Gen. Alfredo Stroessner Mattiauda is facing the most serious challenge to his strong-arm rule since he seized power in this landlocked Latin American country 32 years ago. A wave of antigovernment demonstrations since the beginning of the year have been violently suppressed by police and paramilitary groups supporting the government.
General Stroessner, who has long emphasized the ``peace and prosperity'' brought under his rule, claimed that ``subversive agitators'' are behind the recent unrest.
Analysts here say the demonstrations are likely to continue in coming months. Groups opposed to Stroessner -- who is often referred to as the ``durable dictator'' -- cite the supportive attitude of the Roman Catholic Church and United States policy, which is critical of Stroessner, as two factors fueling their movement.
Paraguay's Catholic Church leadership recently called for a national dialogue between pro- and antigovernment forces in order to head off possible violence and push for a transition to democratic rule.
Just months ago, the possibility of widespread demonstrations was unthinkable, says one source. ``We must search for a form of transition, of change.''
Paraguay's last civil war ended with the establishment of the Stroessner dictatorship in 1954. The ensuing years have been calm by Latin American standards. But, say analysts, Stroessner himself -- by repressing all dissent and refusing to move toward democratic reform -- may be creating conditions which encourage civil unrest and which could eventually lead to his downfall.
``You will have conditions that will make civil war or insurgency possible,'' says one US Embassy official.
Many reform-minded Paraguayans compare their country to Haiti and the Philippines, where long-ruling dictatorships recently have been forced out of power. They also draw inspiration from the transition to democracy in neighboring countries, such as Argentina, Brazil, Uruguay, and Bolivia, and say that it is only a matter of time before Stroessner also falls.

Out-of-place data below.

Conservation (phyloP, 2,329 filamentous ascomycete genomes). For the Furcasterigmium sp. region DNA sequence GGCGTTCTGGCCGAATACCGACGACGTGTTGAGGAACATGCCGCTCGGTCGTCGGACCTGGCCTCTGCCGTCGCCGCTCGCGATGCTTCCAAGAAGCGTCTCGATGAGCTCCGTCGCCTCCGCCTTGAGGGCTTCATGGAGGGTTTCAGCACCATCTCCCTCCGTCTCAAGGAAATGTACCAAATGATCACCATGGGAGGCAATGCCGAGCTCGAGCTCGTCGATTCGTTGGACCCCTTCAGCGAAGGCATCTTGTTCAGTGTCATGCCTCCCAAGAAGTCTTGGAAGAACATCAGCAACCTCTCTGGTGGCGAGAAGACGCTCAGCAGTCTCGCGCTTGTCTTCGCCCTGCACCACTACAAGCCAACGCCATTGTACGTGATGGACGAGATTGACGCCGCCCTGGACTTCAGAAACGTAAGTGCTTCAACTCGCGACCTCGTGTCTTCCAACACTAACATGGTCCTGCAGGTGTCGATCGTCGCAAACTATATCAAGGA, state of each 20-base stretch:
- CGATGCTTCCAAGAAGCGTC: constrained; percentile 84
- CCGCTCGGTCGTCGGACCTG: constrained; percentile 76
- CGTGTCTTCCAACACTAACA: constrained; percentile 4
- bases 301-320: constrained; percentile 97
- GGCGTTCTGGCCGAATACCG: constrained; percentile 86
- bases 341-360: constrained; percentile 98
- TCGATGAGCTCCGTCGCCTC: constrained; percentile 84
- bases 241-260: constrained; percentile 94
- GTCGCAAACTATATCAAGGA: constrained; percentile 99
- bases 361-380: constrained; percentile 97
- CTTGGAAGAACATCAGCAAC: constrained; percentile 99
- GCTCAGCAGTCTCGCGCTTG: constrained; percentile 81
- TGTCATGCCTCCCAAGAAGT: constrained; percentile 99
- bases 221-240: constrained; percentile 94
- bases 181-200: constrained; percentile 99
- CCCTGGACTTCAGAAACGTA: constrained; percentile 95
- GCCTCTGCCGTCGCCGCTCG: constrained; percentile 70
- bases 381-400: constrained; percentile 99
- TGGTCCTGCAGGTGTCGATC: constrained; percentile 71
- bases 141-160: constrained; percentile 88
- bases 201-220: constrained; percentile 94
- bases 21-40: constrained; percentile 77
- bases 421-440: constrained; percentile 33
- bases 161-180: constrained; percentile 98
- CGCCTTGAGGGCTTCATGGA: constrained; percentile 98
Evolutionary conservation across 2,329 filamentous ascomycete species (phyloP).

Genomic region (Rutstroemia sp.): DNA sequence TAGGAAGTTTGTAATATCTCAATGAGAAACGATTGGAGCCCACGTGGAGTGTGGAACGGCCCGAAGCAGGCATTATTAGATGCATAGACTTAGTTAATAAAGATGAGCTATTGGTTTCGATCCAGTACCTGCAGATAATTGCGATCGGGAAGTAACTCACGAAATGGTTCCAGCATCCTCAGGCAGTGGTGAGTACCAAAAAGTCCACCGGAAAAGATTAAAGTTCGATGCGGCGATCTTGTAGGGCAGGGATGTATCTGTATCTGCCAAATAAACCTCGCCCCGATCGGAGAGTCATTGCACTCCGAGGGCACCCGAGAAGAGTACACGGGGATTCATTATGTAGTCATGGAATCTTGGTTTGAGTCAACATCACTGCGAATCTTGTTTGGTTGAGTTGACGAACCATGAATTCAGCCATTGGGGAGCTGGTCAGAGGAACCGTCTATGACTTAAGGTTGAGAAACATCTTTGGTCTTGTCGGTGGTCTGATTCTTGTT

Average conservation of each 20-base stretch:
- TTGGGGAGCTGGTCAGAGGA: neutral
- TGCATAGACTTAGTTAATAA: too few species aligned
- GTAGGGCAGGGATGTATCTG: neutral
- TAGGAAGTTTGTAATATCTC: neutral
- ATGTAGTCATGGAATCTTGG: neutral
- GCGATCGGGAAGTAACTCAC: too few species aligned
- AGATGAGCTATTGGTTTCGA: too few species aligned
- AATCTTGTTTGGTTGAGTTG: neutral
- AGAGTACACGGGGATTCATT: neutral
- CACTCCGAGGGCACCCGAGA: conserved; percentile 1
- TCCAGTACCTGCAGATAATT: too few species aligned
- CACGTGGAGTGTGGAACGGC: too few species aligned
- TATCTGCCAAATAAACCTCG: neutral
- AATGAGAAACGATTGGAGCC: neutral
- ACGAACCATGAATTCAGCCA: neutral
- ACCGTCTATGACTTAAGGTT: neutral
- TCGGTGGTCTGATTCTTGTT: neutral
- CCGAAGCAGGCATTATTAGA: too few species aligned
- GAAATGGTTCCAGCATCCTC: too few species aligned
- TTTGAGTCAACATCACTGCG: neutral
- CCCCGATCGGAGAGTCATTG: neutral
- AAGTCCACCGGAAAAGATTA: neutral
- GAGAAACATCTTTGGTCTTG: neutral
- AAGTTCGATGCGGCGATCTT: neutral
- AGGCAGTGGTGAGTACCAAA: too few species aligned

What comes after Stroessner -- and whether a change comes in a matter of months or years -- is increasingly a matter of concern and debate inside the country and among opposition forces.
Divisions within the ruling Colorado Party structure have begun to appear, and the opposition forces are now united under the umbrella National Accord Movement.
Aldo Zuccolillo, a leading critic of the regime and director of ABC Color, the leading opposition newspaper that was closed by the government two years ago, says the Colorado Party and the military should replace Stroessner with a civilian leader. Mr. Zuccolillo admits, however, that any government that takes power after Stroessner must govern with a firm hand to avoid chaos and violence.
Analysts say unrest has been exacerbated by vexing economic problems. In the last few years, as the country has experienced rising unemployment and a sharp economic downturn, critics of the regime have become more outspoken. According to economists here, the country faces even more serious difficulties in the months ahead.